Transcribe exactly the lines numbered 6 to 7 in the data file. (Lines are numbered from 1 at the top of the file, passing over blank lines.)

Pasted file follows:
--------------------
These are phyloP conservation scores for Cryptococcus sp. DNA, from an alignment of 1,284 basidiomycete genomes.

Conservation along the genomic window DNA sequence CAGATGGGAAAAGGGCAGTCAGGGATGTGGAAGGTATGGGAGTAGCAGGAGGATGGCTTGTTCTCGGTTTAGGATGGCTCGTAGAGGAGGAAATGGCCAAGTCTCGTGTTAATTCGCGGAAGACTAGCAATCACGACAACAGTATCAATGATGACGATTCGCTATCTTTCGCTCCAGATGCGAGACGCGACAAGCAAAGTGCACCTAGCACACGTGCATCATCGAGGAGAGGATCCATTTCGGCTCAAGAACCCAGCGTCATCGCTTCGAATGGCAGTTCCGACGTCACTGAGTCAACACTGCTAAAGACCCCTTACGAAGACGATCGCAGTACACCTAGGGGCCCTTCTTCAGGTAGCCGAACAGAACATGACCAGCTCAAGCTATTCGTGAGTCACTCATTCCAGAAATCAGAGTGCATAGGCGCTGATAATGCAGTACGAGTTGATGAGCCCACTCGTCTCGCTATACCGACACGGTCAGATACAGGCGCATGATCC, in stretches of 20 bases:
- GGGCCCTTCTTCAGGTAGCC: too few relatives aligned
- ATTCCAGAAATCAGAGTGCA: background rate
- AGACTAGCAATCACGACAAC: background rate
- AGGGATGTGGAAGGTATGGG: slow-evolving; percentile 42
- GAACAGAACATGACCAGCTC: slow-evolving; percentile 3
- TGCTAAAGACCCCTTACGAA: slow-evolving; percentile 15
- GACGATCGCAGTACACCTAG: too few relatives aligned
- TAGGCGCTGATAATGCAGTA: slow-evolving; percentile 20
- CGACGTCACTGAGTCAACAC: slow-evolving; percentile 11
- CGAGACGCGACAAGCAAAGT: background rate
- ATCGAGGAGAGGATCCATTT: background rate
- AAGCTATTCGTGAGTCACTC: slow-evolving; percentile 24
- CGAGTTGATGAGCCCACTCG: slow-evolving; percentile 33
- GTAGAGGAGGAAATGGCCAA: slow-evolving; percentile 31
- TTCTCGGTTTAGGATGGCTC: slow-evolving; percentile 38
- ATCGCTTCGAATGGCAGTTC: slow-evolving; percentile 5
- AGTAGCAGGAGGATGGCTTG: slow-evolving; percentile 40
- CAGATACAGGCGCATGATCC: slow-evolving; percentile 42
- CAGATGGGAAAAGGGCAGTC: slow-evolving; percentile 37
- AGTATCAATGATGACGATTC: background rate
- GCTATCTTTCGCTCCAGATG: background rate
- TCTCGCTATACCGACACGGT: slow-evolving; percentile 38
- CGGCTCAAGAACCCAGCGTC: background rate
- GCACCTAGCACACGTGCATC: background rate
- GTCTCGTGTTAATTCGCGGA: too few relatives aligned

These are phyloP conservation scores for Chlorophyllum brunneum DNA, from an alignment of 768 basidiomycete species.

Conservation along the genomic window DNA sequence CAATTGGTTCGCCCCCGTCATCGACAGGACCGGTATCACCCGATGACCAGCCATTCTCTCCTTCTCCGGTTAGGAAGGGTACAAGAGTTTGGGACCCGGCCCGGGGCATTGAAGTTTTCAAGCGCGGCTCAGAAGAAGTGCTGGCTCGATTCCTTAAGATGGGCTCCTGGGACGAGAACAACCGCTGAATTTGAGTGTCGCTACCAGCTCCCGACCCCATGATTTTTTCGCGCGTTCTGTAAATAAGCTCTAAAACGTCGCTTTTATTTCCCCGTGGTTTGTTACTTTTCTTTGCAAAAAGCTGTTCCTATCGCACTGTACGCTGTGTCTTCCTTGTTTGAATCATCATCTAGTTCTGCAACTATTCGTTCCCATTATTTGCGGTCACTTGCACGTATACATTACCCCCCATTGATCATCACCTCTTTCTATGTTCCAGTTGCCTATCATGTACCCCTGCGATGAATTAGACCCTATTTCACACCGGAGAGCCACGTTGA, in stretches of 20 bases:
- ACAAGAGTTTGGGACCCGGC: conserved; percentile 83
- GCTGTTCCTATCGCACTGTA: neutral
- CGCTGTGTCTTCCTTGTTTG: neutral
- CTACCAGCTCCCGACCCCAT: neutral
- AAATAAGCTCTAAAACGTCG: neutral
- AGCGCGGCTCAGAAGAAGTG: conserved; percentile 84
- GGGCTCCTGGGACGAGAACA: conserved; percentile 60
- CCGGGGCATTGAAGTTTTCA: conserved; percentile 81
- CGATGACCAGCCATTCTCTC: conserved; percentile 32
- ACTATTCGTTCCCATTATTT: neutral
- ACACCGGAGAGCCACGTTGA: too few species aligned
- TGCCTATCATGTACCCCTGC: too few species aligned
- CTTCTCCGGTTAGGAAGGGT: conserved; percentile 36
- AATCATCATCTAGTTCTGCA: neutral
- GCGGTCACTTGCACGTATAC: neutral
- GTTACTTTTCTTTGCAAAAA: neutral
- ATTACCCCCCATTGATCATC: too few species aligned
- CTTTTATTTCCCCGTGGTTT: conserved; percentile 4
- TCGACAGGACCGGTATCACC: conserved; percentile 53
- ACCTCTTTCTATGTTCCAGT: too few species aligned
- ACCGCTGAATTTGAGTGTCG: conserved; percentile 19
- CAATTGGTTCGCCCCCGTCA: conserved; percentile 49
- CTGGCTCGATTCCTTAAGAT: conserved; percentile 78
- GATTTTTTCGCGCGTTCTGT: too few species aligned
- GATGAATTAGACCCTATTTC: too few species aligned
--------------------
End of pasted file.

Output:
- AGGGATGTGGAAGGTATGGG: slow-evolving; percentile 42
- GAACAGAACATGACCAGCTC: slow-evolving; percentile 3